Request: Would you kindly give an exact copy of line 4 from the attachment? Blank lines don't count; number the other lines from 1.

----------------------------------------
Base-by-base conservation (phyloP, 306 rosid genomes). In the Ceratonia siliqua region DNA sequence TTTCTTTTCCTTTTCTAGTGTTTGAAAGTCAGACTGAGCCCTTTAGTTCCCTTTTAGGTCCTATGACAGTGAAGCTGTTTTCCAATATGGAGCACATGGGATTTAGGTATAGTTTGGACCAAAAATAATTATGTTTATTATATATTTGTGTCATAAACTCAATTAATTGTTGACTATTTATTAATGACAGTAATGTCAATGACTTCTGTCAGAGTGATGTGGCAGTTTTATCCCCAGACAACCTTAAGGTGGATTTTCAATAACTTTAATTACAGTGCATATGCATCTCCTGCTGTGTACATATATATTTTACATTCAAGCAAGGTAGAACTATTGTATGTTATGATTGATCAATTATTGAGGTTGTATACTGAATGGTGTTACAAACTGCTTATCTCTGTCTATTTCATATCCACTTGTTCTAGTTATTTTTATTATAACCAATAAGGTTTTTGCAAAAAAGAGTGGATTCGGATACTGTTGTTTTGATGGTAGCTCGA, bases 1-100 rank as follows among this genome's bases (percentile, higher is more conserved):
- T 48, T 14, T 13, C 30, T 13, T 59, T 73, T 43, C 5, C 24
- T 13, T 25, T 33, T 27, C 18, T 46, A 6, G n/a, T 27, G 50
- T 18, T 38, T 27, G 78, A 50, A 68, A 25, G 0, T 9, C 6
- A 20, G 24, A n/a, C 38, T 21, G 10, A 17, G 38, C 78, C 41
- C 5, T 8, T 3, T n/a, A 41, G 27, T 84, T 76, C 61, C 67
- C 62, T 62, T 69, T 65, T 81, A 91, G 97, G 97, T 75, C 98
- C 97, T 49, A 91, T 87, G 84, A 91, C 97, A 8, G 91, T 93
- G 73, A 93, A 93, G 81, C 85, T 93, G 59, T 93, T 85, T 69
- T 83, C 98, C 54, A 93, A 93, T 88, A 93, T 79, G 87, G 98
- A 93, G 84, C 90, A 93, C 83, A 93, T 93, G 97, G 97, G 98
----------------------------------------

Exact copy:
- T 18, T 38, T 27, G 78, A 50, A 68, A 25, G 0, T 9, C 6